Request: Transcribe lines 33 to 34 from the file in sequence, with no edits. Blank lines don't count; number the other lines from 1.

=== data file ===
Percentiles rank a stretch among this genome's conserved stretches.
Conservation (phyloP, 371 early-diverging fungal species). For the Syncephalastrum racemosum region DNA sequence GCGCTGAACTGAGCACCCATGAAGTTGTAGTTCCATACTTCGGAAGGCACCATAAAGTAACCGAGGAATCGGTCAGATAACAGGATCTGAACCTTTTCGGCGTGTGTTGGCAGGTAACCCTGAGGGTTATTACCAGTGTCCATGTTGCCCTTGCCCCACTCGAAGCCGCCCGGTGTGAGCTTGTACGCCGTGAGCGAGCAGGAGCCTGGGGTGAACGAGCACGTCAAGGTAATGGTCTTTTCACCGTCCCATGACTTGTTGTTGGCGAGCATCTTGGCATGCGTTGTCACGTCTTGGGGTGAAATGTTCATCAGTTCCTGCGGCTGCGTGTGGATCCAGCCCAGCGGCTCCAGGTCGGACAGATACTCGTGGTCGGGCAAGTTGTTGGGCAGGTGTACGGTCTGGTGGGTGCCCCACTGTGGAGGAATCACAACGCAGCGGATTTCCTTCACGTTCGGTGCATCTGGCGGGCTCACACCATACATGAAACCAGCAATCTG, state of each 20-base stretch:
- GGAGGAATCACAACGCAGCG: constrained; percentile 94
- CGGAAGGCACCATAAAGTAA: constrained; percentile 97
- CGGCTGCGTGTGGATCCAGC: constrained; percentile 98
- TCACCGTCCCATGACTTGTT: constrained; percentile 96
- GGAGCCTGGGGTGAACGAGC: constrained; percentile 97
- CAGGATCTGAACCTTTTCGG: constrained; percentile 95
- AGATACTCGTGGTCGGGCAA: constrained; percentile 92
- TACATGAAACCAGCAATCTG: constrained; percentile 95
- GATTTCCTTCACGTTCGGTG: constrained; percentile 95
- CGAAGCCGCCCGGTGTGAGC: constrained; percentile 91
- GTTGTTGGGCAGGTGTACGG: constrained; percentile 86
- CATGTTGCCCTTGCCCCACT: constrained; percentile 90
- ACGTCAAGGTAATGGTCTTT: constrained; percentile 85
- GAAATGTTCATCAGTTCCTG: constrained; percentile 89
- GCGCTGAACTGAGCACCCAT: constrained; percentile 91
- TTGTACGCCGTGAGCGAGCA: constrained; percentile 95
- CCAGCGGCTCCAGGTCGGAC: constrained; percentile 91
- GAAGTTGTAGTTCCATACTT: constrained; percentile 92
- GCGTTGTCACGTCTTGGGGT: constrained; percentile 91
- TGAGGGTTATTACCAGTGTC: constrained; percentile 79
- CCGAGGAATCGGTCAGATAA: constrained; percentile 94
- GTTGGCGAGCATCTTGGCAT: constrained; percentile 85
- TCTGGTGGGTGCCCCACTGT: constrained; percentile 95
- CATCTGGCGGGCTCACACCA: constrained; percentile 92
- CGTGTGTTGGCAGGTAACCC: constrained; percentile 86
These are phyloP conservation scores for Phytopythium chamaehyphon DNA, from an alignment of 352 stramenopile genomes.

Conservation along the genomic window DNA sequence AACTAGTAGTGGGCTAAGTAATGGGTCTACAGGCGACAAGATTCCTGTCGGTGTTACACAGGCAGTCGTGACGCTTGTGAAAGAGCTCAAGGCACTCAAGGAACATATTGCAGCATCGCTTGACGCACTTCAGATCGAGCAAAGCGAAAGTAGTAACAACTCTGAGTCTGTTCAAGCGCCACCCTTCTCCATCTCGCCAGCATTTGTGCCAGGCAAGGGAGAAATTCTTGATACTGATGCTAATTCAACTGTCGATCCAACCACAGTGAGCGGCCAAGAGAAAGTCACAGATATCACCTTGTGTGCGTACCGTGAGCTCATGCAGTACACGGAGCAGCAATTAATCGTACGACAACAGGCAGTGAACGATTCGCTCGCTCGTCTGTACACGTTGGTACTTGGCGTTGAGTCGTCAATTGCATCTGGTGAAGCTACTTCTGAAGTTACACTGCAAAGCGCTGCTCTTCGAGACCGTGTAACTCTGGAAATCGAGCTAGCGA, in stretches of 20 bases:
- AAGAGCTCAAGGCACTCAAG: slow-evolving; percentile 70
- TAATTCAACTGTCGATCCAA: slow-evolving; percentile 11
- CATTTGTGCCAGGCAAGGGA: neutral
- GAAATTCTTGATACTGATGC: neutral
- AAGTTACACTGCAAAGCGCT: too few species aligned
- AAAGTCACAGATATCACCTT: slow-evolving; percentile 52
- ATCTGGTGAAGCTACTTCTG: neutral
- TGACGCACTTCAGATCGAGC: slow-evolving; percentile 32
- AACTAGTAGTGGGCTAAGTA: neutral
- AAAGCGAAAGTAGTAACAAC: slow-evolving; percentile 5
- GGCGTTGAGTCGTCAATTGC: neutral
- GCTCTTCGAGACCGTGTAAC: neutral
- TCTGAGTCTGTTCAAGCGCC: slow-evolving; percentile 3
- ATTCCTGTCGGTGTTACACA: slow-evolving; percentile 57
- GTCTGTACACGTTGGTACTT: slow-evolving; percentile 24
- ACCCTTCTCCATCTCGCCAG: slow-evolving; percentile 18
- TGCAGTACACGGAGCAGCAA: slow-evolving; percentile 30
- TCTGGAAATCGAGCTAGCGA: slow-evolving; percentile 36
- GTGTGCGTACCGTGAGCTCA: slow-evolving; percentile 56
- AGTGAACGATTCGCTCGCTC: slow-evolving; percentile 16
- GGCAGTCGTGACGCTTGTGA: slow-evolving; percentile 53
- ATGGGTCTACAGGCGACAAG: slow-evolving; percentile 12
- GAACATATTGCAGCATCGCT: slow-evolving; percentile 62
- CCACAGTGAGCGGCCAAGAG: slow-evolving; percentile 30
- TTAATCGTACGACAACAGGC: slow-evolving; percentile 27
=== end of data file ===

- GAAATTCTTGATACTGATGC: neutral
- AAGTTACACTGCAAAGCGCT: too few species aligned